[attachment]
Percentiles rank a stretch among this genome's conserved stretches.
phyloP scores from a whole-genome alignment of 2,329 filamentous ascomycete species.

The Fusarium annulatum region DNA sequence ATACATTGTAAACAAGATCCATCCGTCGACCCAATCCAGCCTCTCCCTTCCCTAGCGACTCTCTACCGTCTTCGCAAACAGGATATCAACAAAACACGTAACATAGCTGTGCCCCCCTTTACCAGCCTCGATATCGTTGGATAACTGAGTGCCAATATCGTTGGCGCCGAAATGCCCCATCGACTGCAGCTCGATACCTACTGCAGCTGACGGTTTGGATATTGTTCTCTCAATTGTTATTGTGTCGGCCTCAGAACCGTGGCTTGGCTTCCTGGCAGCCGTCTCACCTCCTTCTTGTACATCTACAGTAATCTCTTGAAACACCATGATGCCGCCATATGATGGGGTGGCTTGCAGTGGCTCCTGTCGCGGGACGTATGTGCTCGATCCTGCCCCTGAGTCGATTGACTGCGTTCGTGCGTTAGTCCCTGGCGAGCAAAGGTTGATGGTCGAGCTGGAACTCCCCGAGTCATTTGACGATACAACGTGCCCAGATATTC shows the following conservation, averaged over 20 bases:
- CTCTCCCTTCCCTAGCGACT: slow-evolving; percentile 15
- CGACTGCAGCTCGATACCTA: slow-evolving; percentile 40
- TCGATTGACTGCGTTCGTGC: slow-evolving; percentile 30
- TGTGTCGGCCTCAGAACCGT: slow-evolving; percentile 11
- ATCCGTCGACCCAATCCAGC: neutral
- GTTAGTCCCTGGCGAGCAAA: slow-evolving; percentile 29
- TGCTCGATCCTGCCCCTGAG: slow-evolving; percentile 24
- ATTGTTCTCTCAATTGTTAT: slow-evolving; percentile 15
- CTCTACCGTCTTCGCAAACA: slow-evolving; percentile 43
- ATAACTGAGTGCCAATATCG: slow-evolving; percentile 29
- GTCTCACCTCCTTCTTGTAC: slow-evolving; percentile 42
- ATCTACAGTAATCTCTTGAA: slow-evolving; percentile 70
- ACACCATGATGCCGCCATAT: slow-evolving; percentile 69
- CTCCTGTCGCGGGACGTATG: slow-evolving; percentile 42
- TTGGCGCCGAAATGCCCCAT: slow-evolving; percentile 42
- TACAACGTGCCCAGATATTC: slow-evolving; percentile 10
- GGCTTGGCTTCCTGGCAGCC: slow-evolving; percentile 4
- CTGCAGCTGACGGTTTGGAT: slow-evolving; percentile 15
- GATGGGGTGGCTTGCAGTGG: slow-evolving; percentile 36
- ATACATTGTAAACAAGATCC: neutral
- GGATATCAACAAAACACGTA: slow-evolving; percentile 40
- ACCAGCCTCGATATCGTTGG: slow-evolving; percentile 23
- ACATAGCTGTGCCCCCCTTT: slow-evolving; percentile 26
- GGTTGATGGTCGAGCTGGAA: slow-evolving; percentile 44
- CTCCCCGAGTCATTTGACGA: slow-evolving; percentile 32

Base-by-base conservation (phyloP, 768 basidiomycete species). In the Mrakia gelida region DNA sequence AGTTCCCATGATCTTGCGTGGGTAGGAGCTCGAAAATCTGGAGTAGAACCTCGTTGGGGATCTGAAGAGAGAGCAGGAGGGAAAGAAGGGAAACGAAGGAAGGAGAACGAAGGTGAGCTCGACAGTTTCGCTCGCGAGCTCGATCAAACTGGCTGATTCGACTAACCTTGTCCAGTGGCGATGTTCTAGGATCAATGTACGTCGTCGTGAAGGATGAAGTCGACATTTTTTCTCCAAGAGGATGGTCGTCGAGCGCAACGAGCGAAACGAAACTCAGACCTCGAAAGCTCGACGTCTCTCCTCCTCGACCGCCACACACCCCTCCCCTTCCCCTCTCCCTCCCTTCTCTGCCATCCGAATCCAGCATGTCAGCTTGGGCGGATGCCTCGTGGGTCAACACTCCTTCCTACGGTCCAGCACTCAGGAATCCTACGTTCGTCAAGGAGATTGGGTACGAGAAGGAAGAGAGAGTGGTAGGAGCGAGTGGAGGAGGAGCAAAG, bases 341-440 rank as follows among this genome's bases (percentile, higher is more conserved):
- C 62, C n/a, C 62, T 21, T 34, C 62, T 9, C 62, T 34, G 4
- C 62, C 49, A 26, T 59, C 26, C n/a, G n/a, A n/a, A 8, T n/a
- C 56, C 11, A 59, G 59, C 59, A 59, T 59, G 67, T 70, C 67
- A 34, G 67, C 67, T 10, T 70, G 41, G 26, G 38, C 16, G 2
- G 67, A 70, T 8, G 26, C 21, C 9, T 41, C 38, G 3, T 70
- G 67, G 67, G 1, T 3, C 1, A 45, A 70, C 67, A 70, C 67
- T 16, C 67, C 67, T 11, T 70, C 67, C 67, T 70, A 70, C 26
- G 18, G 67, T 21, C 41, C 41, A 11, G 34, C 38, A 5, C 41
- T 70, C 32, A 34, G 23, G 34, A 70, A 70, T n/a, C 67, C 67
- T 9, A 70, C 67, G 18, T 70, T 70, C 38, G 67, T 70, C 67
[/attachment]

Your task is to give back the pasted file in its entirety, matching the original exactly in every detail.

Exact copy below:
Percentiles rank a stretch among this genome's conserved stretches.
phyloP scores from a whole-genome alignment of 2,329 filamentous ascomycete species.

The Fusarium annulatum region DNA sequence ATACATTGTAAACAAGATCCATCCGTCGACCCAATCCAGCCTCTCCCTTCCCTAGCGACTCTCTACCGTCTTCGCAAACAGGATATCAACAAAACACGTAACATAGCTGTGCCCCCCTTTACCAGCCTCGATATCGTTGGATAACTGAGTGCCAATATCGTTGGCGCCGAAATGCCCCATCGACTGCAGCTCGATACCTACTGCAGCTGACGGTTTGGATATTGTTCTCTCAATTGTTATTGTGTCGGCCTCAGAACCGTGGCTTGGCTTCCTGGCAGCCGTCTCACCTCCTTCTTGTACATCTACAGTAATCTCTTGAAACACCATGATGCCGCCATATGATGGGGTGGCTTGCAGTGGCTCCTGTCGCGGGACGTATGTGCTCGATCCTGCCCCTGAGTCGATTGACTGCGTTCGTGCGTTAGTCCCTGGCGAGCAAAGGTTGATGGTCGAGCTGGAACTCCCCGAGTCATTTGACGATACAACGTGCCCAGATATTC shows the following conservation, averaged over 20 bases:
- CTCTCCCTTCCCTAGCGACT: slow-evolving; percentile 15
- CGACTGCAGCTCGATACCTA: slow-evolving; percentile 40
- TCGATTGACTGCGTTCGTGC: slow-evolving; percentile 30
- TGTGTCGGCCTCAGAACCGT: slow-evolving; percentile 11
- ATCCGTCGACCCAATCCAGC: neutral
- GTTAGTCCCTGGCGAGCAAA: slow-evolving; percentile 29
- TGCTCGATCCTGCCCCTGAG: slow-evolving; percentile 24
- ATTGTTCTCTCAATTGTTAT: slow-evolving; percentile 15
- CTCTACCGTCTTCGCAAACA: slow-evolving; percentile 43
- ATAACTGAGTGCCAATATCG: slow-evolving; percentile 29
- GTCTCACCTCCTTCTTGTAC: slow-evolving; percentile 42
- ATCTACAGTAATCTCTTGAA: slow-evolving; percentile 70
- ACACCATGATGCCGCCATAT: slow-evolving; percentile 69
- CTCCTGTCGCGGGACGTATG: slow-evolving; percentile 42
- TTGGCGCCGAAATGCCCCAT: slow-evolving; percentile 42
- TACAACGTGCCCAGATATTC: slow-evolving; percentile 10
- GGCTTGGCTTCCTGGCAGCC: slow-evolving; percentile 4
- CTGCAGCTGACGGTTTGGAT: slow-evolving; percentile 15
- GATGGGGTGGCTTGCAGTGG: slow-evolving; percentile 36
- ATACATTGTAAACAAGATCC: neutral
- GGATATCAACAAAACACGTA: slow-evolving; percentile 40
- ACCAGCCTCGATATCGTTGG: slow-evolving; percentile 23
- ACATAGCTGTGCCCCCCTTT: slow-evolving; percentile 26
- GGTTGATGGTCGAGCTGGAA: slow-evolving; percentile 44
- CTCCCCGAGTCATTTGACGA: slow-evolving; percentile 32

Base-by-base conservation (phyloP, 768 basidiomycete species). In the Mrakia gelida region DNA sequence AGTTCCCATGATCTTGCGTGGGTAGGAGCTCGAAAATCTGGAGTAGAACCTCGTTGGGGATCTGAAGAGAGAGCAGGAGGGAAAGAAGGGAAACGAAGGAAGGAGAACGAAGGTGAGCTCGACAGTTTCGCTCGCGAGCTCGATCAAACTGGCTGATTCGACTAACCTTGTCCAGTGGCGATGTTCTAGGATCAATGTACGTCGTCGTGAAGGATGAAGTCGACATTTTTTCTCCAAGAGGATGGTCGTCGAGCGCAACGAGCGAAACGAAACTCAGACCTCGAAAGCTCGACGTCTCTCCTCCTCGACCGCCACACACCCCTCCCCTTCCCCTCTCCCTCCCTTCTCTGCCATCCGAATCCAGCATGTCAGCTTGGGCGGATGCCTCGTGGGTCAACACTCCTTCCTACGGTCCAGCACTCAGGAATCCTACGTTCGTCAAGGAGATTGGGTACGAGAAGGAAGAGAGAGTGGTAGGAGCGAGTGGAGGAGGAGCAAAG, bases 341-440 rank as follows among this genome's bases (percentile, higher is more conserved):
- C 62, C n/a, C 62, T 21, T 34, C 62, T 9, C 62, T 34, G 4
- C 62, C 49, A 26, T 59, C 26, C n/a, G n/a, A n/a, A 8, T n/a
- C 56, C 11, A 59, G 59, C 59, A 59, T 59, G 67, T 70, C 67
- A 34, G 67, C 67, T 10, T 70, G 41, G 26, G 38, C 16, G 2
- G 67, A 70, T 8, G 26, C 21, C 9, T 41, C 38, G 3, T 70
- G 67, G 67, G 1, T 3, C 1, A 45, A 70, C 67, A 70, C 67
- T 16, C 67, C 67, T 11, T 70, C 67, C 67, T 70, A 70, C 26
- G 18, G 67, T 21, C 41, C 41, A 11, G 34, C 38, A 5, C 41
- T 70, C 32, A 34, G 23, G 34, A 70, A 70, T n/a, C 67, C 67
- T 9, A 70, C 67, G 18, T 70, T 70, C 38, G 67, T 70, C 67